PC Con­stituency As­so­ci­a­tion to select lead­er­ship del­e­gates

The Drumheller Mail - - NEWS - Pa­trick Ko­lafa

The Pro­gres­sive Con­ser­va­tive Party of Al­berta is get­ting ready to pick its new leader in March, and the lo­cal con­stituency as­so­ci­a­tion is hav­ing a meet­ing to select it del­e­gates.

The new lead­er­ship party will be se­lected us­ing a del­e­gate sys­tem. This means that 265 del­e­gates from the prov­ince will be at­tend­ing the con­ven­tion March 17-19 to vote for the lead­er­ship. The Drumheller PC Con­stituency As­so­ci­a­tion will be send­ing 15 del­e­gates to vote.

Con­stituency As­so­ci­a­tion Pres­i­dent Mark Nikota said they had ini­tially se­lected the del­e­gates, how­ever they jumped the gun. “We had our AGM in Septem­ber and at that same time did the selections for our riding. Af­ter that hap­pened, PC Al­berta came out with new rules and said con­stituen­cies couldn’t have their selections done un­til af­ter the time pe­riod that can­di­dates had time to de­clare they were run­ning for the lead­er­ship,” he ex­plains. “They told us we jumped the gate and would have to do our del­e­gate se­lec­tion again.” This does not pre­clude any that were ini­tially se­lected. To be a del­e­gate, the per­son must hold mem­ber­ship in the party for at least 14 days prior to the meet­ing on Jan­uary 19, they must at­tend the meet­ing in per­son and be com­mit­ted to at­tend the March con­ven­tion. At the meet­ing, the del­e­gate nom­i­nees will be asked to speak.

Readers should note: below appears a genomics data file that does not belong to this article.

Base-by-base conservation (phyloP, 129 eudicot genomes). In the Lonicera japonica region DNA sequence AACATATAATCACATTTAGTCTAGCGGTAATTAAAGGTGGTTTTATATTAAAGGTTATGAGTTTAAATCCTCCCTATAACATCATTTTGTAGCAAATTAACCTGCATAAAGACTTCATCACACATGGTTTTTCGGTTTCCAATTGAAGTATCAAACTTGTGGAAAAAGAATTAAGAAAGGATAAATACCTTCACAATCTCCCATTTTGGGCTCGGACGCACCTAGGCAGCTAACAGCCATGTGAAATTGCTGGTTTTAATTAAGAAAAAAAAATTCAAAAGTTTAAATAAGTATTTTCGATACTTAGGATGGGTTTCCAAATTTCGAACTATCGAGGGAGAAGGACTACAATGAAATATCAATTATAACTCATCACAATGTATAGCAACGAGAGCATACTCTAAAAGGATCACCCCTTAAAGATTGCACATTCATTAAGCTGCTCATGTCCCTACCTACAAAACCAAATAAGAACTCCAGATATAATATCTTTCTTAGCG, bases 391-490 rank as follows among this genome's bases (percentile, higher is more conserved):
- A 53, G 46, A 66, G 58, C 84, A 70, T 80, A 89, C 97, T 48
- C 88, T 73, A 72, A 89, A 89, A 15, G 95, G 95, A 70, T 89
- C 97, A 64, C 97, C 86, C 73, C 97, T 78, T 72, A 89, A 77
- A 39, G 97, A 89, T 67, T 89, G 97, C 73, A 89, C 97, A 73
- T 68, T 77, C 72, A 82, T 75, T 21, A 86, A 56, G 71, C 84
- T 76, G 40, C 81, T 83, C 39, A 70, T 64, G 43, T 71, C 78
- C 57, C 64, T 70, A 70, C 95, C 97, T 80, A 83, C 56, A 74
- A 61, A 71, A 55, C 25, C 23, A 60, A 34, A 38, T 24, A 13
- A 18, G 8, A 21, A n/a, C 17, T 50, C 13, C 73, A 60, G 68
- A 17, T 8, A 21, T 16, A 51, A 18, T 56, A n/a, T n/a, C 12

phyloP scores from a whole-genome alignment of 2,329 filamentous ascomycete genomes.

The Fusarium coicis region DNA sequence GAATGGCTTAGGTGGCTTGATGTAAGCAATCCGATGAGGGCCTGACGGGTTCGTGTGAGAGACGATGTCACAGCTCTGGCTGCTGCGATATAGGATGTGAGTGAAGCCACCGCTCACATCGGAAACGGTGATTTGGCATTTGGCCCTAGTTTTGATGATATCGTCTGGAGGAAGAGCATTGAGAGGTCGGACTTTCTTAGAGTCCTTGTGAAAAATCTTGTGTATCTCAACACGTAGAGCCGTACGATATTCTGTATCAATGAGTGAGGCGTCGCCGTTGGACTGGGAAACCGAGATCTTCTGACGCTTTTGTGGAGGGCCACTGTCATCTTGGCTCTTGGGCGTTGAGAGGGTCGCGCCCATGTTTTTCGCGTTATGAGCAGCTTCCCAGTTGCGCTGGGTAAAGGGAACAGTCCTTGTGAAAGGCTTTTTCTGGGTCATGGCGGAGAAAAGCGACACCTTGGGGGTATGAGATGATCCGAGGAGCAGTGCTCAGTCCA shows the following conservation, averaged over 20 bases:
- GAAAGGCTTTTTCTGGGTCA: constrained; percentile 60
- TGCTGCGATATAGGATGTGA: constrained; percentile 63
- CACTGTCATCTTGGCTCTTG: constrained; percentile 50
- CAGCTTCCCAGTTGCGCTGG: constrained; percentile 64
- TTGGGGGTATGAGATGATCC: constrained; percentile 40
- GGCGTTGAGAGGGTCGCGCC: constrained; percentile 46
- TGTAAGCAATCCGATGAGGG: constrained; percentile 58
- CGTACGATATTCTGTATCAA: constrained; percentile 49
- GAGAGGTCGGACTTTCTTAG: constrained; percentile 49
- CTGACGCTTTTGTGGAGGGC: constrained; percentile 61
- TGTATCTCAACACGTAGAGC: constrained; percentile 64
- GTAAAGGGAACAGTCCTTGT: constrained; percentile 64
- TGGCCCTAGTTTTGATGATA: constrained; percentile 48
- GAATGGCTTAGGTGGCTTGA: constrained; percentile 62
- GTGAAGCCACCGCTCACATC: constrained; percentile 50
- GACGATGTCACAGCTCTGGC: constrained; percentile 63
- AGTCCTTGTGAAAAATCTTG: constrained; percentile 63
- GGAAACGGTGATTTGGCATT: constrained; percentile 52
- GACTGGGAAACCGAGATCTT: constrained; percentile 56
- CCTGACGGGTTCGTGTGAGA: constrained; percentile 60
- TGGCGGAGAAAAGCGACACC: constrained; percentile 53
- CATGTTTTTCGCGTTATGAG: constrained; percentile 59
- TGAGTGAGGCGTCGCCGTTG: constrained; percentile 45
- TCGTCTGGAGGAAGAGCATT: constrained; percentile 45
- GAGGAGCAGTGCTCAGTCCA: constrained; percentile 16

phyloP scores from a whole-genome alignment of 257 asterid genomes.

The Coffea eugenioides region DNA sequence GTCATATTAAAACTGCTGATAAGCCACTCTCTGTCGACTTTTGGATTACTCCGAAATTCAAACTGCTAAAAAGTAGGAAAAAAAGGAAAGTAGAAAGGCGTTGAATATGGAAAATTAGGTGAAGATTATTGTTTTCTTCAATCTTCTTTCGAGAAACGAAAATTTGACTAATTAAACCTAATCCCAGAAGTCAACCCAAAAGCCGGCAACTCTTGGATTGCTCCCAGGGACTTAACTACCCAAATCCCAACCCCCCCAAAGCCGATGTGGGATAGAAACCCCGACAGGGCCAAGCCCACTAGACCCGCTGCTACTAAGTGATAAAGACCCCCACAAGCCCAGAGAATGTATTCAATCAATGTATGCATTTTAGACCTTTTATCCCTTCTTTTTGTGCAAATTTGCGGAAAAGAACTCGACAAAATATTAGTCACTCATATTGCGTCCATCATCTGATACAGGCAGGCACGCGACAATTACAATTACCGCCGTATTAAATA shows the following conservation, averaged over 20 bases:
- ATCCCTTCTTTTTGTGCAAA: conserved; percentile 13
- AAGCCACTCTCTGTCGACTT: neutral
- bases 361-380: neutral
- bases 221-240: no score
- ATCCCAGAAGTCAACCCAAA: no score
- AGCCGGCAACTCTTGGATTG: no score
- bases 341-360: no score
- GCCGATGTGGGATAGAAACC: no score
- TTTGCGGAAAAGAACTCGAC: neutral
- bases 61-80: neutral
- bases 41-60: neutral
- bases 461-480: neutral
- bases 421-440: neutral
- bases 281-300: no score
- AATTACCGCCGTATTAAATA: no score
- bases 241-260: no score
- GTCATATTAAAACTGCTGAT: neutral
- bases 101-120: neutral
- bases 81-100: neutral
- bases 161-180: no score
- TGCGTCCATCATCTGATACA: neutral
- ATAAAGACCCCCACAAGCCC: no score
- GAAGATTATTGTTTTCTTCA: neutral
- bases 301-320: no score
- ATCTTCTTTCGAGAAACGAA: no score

Cur­rently, there are four run­ning for lead­er­ship of the party in­clud­ing Stephen Kahn, Jason Kenny, Richard Starke and By­ron Nel­son. It could be a di­vi­sive lead­er­ship bat­tle as Jason Kenny is run­ning on a plat­form to unite the Con­ser­va­tive Party with the Wil­drose Party. The other can­di­dates ap­pear to be run­ning to re­build the PC brand. Nikota says it is tough to tell how the vote will go.

“Peo­ple can say they stand for who­ever, but un­til they walk into the vot­ing booth in March, it is re­ally hard to say who is sup­port­ing who,” said Nikota.

“Per­son­ally I don’t think it is as easy as say­ing ‘let’s form a new party from the other two and de­feat the NDP.’ Lots of peo­ple are scared ob­vi­ously of the NDP and what they are do­ing, but I think it is an easy an­swer to say let’s form a new party and win the elec­tion.”

“I per­son­ally want to see what a new party looks like and just form­ing a new party isn’t any guar­an­tee be­cause when you look at the last elec­tion, peo­ple wanted to leave the PC Party, but peo­ple in the cities, and even in our riding, voted for the NDP. They chose to go left and not right.” In the con­stituency, he is see­ing both po­si­tions. “I feel mo­men­tum both ways, I see peo­ple say­ing, ‘wait a minute - we have to stop and think this through be­cause last time peo­ple voted for the sake of change, look where it got us,” he said. “The NDP are slid­ing the mid­dle and hop­ing the two par­ties merge fur­ther to the right and then they are go­ing to win the cities.”

The meet­ing is at 7 p.m. Jan­uary 17 at the Juras­sic Ho­tel in Drumheller.

Newspapers in English

Newspapers from Canada

© PressReader. All rights reserved.